News day / Last week I talked about survival and faith, and I rarely get to do the latter, so I want to continue.
Religious leaders have invariably been on the wrong side of history. Letterwriter after letterwriter this week, columnist after columnist took to the papers to deliver one form or another of that message. #6EquallyOpportunisticFaithLeaders (as CAISO has been hashtagging mischievously) had linked arms to tell the nation their congregations advocate that citizens whose gender causes the leaders anxiety be excluded from protection by our national human rights institutions. And shouldn’t have their families recognised—because, well, that would destroy family.
On the wrong side of slavery and Nazism, too, Mark Wilson and Theodore Lewis reminded us—how the same anxieties about family and tradition that fascism always plumbs were also deployed then. Then Louis W Williams likened LGBTI NGOs to slavery ameliorationists for not demanding equal marriage. What a week!
The Caribbean is such a nuanced place most foreign analysts can’t fully grasp our complexities. I have an annual game of finding things Ash Wednesday’s international wirestories on Carnival deeply misunderstand, yet try to explain with authority. Our reputational homophobia (another misunderstood complexity) prompts scores of US students to interview me for papers and projects. I always argue. One recently linked phenomena like these six leaders to many societies’ turn to fundamentalism to cope with “citizen insecurity,” manifest in TT’s powerlessness over violent crime.
I agreed. But our spike in crime victimisation, I argued, coincides exactly with a spike in LGBTI visibility that led young people organising TT’s 28th annual Pride Month celebration, launched this week, to make its schedule public and invite allies for the first time (Fazeer Mohammed’s on-air provocations about violence notwithstanding—he’s so predictable).
PANCAP, our regional HIV planning mechanism, has goaded me to work with faith leaders. They think they will champion human rights, and help end AIDS; Winston Mansingh was once one. I’m not sure I have the patience. On a panel at their recent meeting, I asserted confidently how thoroughly un-Caribbean Evangelical fundamentalism was.
As the McEwan case from Guyana comes before the CCJ this week, there’s been much public discussion of the social history of the period that produced the 1893 Guyanese law used in 2009 to arrest and fine the four young working-class transgender women challenging it. A post-Emancipation era that, historians have documented, worked assiduously to control in other ways recently manumitted Africans whose labour it no longer did, along with recently indentured Indians, and the faiths, dress and movements of both. Micro-aggressive laws policing loitering, matshaking, riverbathing, praise-shouting, grooming, crossdressing.
How similar today’s anxieties seem to those of the 19th century in which plantation routines settled as the bedrock of much of Caribbean society today.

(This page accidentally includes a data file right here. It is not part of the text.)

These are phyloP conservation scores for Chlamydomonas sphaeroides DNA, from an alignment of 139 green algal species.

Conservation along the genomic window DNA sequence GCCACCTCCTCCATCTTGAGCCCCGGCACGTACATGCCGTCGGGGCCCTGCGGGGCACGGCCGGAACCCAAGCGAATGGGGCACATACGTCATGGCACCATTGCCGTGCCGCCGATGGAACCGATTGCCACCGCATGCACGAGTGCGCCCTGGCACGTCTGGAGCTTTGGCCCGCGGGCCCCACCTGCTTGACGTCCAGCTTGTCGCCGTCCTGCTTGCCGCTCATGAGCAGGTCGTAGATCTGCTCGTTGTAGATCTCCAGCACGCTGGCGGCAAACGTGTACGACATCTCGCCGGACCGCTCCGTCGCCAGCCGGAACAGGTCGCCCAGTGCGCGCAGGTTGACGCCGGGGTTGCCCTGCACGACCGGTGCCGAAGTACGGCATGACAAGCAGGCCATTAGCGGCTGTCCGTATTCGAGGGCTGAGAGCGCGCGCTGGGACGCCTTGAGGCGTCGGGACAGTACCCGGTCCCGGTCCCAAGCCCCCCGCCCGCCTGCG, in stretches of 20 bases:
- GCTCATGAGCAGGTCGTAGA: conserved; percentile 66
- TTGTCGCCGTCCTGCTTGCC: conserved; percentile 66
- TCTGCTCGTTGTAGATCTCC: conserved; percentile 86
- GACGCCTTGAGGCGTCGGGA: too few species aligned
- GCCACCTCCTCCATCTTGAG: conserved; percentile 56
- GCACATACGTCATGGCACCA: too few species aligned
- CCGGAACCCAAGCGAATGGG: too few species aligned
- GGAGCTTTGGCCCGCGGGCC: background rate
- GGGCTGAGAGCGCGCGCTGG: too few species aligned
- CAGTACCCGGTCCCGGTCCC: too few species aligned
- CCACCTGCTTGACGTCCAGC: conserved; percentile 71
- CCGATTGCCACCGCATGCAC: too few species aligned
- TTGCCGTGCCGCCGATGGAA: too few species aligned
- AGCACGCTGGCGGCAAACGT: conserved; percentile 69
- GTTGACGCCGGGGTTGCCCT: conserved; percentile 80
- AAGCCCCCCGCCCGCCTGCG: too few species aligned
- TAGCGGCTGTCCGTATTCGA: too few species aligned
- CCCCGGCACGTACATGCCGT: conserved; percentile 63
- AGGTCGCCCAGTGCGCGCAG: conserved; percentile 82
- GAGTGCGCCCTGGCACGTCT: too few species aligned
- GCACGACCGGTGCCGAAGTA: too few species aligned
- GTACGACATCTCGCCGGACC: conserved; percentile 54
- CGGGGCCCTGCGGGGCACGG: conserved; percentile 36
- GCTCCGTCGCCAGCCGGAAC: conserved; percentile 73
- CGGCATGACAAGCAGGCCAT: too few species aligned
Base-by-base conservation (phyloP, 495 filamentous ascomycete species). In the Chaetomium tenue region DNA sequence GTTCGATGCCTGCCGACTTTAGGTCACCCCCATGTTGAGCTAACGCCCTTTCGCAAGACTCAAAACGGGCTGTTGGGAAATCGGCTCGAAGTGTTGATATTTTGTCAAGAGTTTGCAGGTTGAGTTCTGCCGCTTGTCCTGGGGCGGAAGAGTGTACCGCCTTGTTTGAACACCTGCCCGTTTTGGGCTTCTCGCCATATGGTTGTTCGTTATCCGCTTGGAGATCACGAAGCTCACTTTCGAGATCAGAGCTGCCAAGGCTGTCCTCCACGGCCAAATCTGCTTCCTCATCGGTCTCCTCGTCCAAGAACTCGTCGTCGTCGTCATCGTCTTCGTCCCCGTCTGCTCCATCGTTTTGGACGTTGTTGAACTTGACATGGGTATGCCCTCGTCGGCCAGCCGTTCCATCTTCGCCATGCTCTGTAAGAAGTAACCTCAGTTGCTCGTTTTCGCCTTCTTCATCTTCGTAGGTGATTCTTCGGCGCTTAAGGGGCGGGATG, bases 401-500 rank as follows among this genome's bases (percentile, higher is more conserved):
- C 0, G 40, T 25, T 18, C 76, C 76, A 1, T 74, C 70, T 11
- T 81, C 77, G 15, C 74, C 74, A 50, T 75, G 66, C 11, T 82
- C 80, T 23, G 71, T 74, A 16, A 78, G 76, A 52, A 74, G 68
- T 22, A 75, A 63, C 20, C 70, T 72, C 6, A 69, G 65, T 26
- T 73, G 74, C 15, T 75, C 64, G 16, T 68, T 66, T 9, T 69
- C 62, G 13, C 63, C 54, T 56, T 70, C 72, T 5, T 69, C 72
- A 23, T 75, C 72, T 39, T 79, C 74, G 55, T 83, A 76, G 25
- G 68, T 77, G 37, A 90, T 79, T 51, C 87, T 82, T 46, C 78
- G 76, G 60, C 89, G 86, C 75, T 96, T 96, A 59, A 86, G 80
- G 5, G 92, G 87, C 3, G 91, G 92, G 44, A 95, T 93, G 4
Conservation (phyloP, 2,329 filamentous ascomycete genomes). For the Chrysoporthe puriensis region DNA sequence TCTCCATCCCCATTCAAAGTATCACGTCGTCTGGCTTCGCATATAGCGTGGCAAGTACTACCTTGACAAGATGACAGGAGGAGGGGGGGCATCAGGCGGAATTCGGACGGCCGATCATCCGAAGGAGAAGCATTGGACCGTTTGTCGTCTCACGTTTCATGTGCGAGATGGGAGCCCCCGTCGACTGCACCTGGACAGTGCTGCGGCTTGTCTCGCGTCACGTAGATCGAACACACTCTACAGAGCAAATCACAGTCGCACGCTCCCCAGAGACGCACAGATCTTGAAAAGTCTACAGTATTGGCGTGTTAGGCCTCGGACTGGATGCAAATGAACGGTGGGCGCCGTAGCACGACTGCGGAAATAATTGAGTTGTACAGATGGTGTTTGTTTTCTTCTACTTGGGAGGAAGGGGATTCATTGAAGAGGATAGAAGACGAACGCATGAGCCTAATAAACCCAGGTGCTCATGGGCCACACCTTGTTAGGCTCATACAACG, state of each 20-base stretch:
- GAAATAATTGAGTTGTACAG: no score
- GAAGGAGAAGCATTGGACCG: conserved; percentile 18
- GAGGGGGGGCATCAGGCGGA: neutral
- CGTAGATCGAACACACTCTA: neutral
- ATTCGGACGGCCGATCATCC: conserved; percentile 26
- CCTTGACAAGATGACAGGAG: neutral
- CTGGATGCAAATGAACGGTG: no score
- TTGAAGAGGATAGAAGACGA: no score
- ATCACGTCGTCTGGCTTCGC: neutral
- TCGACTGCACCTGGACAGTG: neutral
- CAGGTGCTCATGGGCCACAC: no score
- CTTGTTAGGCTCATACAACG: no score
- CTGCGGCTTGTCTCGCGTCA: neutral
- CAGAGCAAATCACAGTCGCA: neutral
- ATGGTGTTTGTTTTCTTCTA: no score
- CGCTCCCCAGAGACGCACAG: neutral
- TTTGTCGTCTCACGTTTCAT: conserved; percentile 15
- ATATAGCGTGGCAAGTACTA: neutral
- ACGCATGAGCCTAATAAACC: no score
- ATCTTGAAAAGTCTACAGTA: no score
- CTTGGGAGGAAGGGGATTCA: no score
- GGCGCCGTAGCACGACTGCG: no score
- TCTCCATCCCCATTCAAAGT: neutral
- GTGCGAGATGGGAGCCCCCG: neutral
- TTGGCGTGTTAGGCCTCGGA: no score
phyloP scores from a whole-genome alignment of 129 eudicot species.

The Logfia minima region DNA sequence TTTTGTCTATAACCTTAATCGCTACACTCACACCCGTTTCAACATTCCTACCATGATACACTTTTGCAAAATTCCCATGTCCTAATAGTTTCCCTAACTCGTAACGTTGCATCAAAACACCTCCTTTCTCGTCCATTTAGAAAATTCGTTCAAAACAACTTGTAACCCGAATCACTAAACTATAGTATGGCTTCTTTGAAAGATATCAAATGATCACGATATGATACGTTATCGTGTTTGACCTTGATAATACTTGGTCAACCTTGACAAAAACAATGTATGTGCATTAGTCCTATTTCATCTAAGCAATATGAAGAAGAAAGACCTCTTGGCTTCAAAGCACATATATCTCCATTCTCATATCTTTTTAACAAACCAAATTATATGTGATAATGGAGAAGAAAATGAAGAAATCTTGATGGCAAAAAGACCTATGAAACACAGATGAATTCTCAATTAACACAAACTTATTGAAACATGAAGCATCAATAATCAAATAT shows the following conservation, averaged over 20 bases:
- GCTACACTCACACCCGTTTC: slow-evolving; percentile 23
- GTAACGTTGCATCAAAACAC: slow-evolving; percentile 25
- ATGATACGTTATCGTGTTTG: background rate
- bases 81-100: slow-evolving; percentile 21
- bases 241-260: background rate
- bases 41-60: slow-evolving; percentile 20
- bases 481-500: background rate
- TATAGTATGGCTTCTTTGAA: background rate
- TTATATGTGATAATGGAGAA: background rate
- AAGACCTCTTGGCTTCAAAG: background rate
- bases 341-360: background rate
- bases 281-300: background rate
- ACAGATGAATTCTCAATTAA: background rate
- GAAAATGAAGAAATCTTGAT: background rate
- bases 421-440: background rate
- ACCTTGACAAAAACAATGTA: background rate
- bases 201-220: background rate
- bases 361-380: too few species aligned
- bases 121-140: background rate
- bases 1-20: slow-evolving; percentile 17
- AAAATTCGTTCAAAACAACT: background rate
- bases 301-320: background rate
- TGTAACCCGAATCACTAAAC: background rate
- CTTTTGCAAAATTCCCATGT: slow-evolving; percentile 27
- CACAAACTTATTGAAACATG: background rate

But I have come to understand the principles of Full Truth fundamentalism as a very Caribbean violence. If only the anointed can get into heaven, life’s work is to make the divide between us and others clearest.
Sitting around Netflixing around last month’s eye surgery, I stumbled on Come Sunday, a biopic of Carlton Pearson, one of the first African-American megachurch televangelists. The film depicts Oral Roberts, mourning the estrangement of his gay son, contemplating Pearson, his mentee, as a successor. Pearson, however, watching the Rwandan genocide televised, has a vision, rejects Pentecostal teaching, and preaches that everyone is already redeemed by Christ’s sacrifice and heavenbound—even non-Christians.
He ends up declared a heretic by bishops, losing his church, and embraced by Affirming Ministries Bishop Yvette Flunder (who’s been invited to visit here as part of local LGBTI communities’ exploration, following last Monday’s hand-holding, of creating their own affirming worship communities).
Pearson’s theology is in many ways the New Testament that Caribbean independence promises: a gospel of equality and possibility, of a loving country. It provides a clear answer to the decision Mia Mottley framed in that 2011 HIV conference room: What kind of society do we want to build? What kind of children do we want to raise? One, I realised, was almost identical to what Jason Gordon asked.
We are lucky to be burdened with the opportunity to decide. Our politicians. Our judges. Anyone who serves the public in any way. My colleagues on a board of changemakers chatted recently about how critical these times are, how we simply won’t survive them without some sort of transformational change. Another conversation this week was in a supermarket aisle, with a schoolfriend, who matter-of-factly recounted his home invasion, the rage of the bandit. We talked about all the very simple things we could do to prevent rage. Deliver justice. That leaders don’t.
I’ll be in the courtroom faithfully come Thursday, as I was April 12. It’s another opportunity for us to decide between the Old Testament of vagrancy laws and the New one of constitutional equality.